Philip. You are correct, our property markets have never been a “free market”, they have been manipulated by the Reserve Bank and APRA. Remember a couple of years ago when investors were dominating the market pushing up prices, the RBA raised interest rates and APRA made it much harder for banks to lend to investors and this slowed down the markets.
      Currently intervention has supported our markets and that’s good. It’s the government’s job to protect its constituents – you and me and one way of doing that is providing stability to our housing market. They are too big to fail and no one will let them fail.

      Reply

    Avatar for Michael Yardney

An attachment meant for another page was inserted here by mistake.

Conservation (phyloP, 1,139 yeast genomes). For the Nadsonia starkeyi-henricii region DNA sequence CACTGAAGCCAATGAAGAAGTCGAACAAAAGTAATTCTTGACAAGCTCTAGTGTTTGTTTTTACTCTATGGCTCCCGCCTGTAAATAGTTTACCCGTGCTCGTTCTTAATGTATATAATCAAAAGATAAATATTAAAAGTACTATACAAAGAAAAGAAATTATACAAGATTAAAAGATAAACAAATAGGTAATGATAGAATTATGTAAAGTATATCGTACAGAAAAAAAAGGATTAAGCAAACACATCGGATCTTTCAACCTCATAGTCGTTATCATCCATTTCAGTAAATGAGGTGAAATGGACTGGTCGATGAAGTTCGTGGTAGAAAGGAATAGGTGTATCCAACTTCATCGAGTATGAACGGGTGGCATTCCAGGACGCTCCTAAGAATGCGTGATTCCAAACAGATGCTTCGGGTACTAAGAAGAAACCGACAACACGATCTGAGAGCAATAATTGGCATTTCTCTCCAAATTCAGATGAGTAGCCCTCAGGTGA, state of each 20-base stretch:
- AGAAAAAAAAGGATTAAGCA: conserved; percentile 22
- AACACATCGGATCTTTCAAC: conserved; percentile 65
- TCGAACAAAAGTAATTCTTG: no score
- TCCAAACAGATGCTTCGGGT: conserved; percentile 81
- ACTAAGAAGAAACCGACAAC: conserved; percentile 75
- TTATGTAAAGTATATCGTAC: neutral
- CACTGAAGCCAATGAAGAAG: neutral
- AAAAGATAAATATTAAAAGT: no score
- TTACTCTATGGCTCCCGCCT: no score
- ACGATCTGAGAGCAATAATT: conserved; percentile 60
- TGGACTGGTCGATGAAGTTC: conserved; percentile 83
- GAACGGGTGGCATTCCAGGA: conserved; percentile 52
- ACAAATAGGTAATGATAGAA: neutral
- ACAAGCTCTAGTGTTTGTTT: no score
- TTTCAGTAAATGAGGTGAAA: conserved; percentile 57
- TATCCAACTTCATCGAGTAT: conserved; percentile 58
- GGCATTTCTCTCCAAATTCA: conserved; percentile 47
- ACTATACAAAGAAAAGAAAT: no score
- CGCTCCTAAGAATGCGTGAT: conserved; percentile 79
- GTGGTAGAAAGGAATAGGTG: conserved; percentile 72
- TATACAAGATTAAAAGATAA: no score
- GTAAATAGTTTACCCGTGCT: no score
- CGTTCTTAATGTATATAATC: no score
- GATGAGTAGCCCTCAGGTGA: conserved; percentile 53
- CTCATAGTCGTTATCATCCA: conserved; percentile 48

October 16, 2020 Joseph Battaglia

    Michael your optimistic views irrespective of the true underlying data is disconcerting.
    The government is covering up the reality of the situation, throwing money against the wall at all costs (hoping some will stick) and falsely propping up the economy whilst kicking the can down the road. The rhetoric from parties with bias/interest in the real estate market are also contributing to the propaganda that “things are ok and sentiment is up” – whilst reality is different.
    We are not leaders on the world stage, for our real property obsession, in fact we are almost ridiculed that we are a nation that increases their wealth through selling properties to each other increasing the price at each transaction.

    Its fiscally clear, we should allow the reset button to deflate this overvalued bubble and get back to reality. I mean seriously, some of these prices are ridiculous!

    Are we going the way of Japan?
    This QE is just irresponsible on all counts.